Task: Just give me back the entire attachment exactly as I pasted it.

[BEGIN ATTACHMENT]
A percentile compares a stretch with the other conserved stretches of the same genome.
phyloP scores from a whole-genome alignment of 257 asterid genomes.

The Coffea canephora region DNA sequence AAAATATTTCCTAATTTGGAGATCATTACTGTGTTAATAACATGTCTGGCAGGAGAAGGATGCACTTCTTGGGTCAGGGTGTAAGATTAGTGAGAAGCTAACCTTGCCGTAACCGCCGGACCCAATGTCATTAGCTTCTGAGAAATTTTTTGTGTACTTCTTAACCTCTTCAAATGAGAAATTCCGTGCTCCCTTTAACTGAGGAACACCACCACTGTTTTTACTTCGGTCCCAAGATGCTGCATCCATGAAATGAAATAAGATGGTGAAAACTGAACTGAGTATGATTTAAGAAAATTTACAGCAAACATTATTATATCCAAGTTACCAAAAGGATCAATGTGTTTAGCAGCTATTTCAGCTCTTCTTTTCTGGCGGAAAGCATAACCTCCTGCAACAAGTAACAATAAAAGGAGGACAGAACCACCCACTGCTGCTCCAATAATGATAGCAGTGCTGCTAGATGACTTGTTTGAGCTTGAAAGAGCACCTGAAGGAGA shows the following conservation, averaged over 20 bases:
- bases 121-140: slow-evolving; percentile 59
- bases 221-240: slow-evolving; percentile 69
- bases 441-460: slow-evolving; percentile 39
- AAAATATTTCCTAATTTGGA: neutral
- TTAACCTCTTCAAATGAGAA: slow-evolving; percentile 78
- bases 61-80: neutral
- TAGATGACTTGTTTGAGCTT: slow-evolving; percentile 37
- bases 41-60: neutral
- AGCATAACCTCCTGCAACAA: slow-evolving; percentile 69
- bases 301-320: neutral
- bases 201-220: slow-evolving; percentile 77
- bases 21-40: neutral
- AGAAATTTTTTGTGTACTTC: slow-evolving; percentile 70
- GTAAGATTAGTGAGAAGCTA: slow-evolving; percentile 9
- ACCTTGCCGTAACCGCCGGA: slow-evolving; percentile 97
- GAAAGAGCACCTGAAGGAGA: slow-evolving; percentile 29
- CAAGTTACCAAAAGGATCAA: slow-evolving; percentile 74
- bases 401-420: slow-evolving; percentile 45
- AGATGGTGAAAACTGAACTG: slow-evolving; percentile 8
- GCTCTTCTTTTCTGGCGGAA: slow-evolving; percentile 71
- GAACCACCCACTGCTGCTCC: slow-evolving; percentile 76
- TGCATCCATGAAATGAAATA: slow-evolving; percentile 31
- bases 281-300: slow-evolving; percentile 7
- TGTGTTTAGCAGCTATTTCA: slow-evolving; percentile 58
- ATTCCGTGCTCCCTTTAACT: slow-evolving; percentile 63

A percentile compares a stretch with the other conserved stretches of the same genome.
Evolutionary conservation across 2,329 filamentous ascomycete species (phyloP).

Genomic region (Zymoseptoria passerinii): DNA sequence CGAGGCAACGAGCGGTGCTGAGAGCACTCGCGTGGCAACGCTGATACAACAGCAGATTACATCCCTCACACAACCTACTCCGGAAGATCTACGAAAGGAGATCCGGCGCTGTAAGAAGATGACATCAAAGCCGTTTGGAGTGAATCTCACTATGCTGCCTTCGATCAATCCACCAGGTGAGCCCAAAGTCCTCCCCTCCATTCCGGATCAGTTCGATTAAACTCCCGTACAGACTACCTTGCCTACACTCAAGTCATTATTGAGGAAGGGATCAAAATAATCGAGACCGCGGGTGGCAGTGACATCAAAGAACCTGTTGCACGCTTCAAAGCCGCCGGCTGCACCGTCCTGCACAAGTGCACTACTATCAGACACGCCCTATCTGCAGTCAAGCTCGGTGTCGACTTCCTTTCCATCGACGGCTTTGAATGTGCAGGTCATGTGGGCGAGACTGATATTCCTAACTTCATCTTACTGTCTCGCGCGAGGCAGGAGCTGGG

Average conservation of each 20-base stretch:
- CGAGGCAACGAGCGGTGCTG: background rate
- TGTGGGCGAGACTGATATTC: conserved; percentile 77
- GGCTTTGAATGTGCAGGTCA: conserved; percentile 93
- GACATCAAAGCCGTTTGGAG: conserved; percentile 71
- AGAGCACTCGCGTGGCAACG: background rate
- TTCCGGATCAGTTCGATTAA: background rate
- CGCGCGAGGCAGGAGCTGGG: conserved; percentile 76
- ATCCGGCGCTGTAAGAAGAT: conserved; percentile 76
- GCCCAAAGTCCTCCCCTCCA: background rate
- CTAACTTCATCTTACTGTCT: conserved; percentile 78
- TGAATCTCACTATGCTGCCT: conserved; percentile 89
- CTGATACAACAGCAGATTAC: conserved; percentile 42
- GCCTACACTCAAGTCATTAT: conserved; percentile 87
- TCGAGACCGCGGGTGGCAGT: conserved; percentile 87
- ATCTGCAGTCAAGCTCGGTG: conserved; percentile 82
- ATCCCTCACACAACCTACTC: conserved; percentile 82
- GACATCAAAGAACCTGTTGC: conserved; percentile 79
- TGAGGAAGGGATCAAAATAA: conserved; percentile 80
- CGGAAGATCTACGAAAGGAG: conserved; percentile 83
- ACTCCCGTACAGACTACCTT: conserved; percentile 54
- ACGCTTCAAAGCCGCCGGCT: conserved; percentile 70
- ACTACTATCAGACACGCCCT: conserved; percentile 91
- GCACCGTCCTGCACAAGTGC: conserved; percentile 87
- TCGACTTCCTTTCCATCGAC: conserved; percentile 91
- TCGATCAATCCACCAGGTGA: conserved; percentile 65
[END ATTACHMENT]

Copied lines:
A percentile compares a stretch with the other conserved stretches of the same genome.
phyloP scores from a whole-genome alignment of 257 asterid genomes.

The Coffea canephora region DNA sequence AAAATATTTCCTAATTTGGAGATCATTACTGTGTTAATAACATGTCTGGCAGGAGAAGGATGCACTTCTTGGGTCAGGGTGTAAGATTAGTGAGAAGCTAACCTTGCCGTAACCGCCGGACCCAATGTCATTAGCTTCTGAGAAATTTTTTGTGTACTTCTTAACCTCTTCAAATGAGAAATTCCGTGCTCCCTTTAACTGAGGAACACCACCACTGTTTTTACTTCGGTCCCAAGATGCTGCATCCATGAAATGAAATAAGATGGTGAAAACTGAACTGAGTATGATTTAAGAAAATTTACAGCAAACATTATTATATCCAAGTTACCAAAAGGATCAATGTGTTTAGCAGCTATTTCAGCTCTTCTTTTCTGGCGGAAAGCATAACCTCCTGCAACAAGTAACAATAAAAGGAGGACAGAACCACCCACTGCTGCTCCAATAATGATAGCAGTGCTGCTAGATGACTTGTTTGAGCTTGAAAGAGCACCTGAAGGAGA shows the following conservation, averaged over 20 bases:
- bases 121-140: slow-evolving; percentile 59
- bases 221-240: slow-evolving; percentile 69
- bases 441-460: slow-evolving; percentile 39
- AAAATATTTCCTAATTTGGA: neutral
- TTAACCTCTTCAAATGAGAA: slow-evolving; percentile 78
- bases 61-80: neutral
- TAGATGACTTGTTTGAGCTT: slow-evolving; percentile 37
- bases 41-60: neutral
- AGCATAACCTCCTGCAACAA: slow-evolving; percentile 69
- bases 301-320: neutral
- bases 201-220: slow-evolving; percentile 77
- bases 21-40: neutral
- AGAAATTTTTTGTGTACTTC: slow-evolving; percentile 70
- GTAAGATTAGTGAGAAGCTA: slow-evolving; percentile 9
- ACCTTGCCGTAACCGCCGGA: slow-evolving; percentile 97
- GAAAGAGCACCTGAAGGAGA: slow-evolving; percentile 29
- CAAGTTACCAAAAGGATCAA: slow-evolving; percentile 74
- bases 401-420: slow-evolving; percentile 45
- AGATGGTGAAAACTGAACTG: slow-evolving; percentile 8
- GCTCTTCTTTTCTGGCGGAA: slow-evolving; percentile 71
- GAACCACCCACTGCTGCTCC: slow-evolving; percentile 76
- TGCATCCATGAAATGAAATA: slow-evolving; percentile 31
- bases 281-300: slow-evolving; percentile 7
- TGTGTTTAGCAGCTATTTCA: slow-evolving; percentile 58
- ATTCCGTGCTCCCTTTAACT: slow-evolving; percentile 63

A percentile compares a stretch with the other conserved stretches of the same genome.
Evolutionary conservation across 2,329 filamentous ascomycete species (phyloP).

Genomic region (Zymoseptoria passerinii): DNA sequence CGAGGCAACGAGCGGTGCTGAGAGCACTCGCGTGGCAACGCTGATACAACAGCAGATTACATCCCTCACACAACCTACTCCGGAAGATCTACGAAAGGAGATCCGGCGCTGTAAGAAGATGACATCAAAGCCGTTTGGAGTGAATCTCACTATGCTGCCTTCGATCAATCCACCAGGTGAGCCCAAAGTCCTCCCCTCCATTCCGGATCAGTTCGATTAAACTCCCGTACAGACTACCTTGCCTACACTCAAGTCATTATTGAGGAAGGGATCAAAATAATCGAGACCGCGGGTGGCAGTGACATCAAAGAACCTGTTGCACGCTTCAAAGCCGCCGGCTGCACCGTCCTGCACAAGTGCACTACTATCAGACACGCCCTATCTGCAGTCAAGCTCGGTGTCGACTTCCTTTCCATCGACGGCTTTGAATGTGCAGGTCATGTGGGCGAGACTGATATTCCTAACTTCATCTTACTGTCTCGCGCGAGGCAGGAGCTGGG

Average conservation of each 20-base stretch:
- CGAGGCAACGAGCGGTGCTG: background rate
- TGTGGGCGAGACTGATATTC: conserved; percentile 77
- GGCTTTGAATGTGCAGGTCA: conserved; percentile 93
- GACATCAAAGCCGTTTGGAG: conserved; percentile 71
- AGAGCACTCGCGTGGCAACG: background rate
- TTCCGGATCAGTTCGATTAA: background rate
- CGCGCGAGGCAGGAGCTGGG: conserved; percentile 76
- ATCCGGCGCTGTAAGAAGAT: conserved; percentile 76
- GCCCAAAGTCCTCCCCTCCA: background rate
- CTAACTTCATCTTACTGTCT: conserved; percentile 78
- TGAATCTCACTATGCTGCCT: conserved; percentile 89
- CTGATACAACAGCAGATTAC: conserved; percentile 42
- GCCTACACTCAAGTCATTAT: conserved; percentile 87
- TCGAGACCGCGGGTGGCAGT: conserved; percentile 87
- ATCTGCAGTCAAGCTCGGTG: conserved; percentile 82
- ATCCCTCACACAACCTACTC: conserved; percentile 82
- GACATCAAAGAACCTGTTGC: conserved; percentile 79
- TGAGGAAGGGATCAAAATAA: conserved; percentile 80
- CGGAAGATCTACGAAAGGAG: conserved; percentile 83
- ACTCCCGTACAGACTACCTT: conserved; percentile 54
- ACGCTTCAAAGCCGCCGGCT: conserved; percentile 70
- ACTACTATCAGACACGCCCT: conserved; percentile 91
- GCACCGTCCTGCACAAGTGC: conserved; percentile 87
- TCGACTTCCTTTCCATCGAC: conserved; percentile 91
- TCGATCAATCCACCAGGTGA: conserved; percentile 65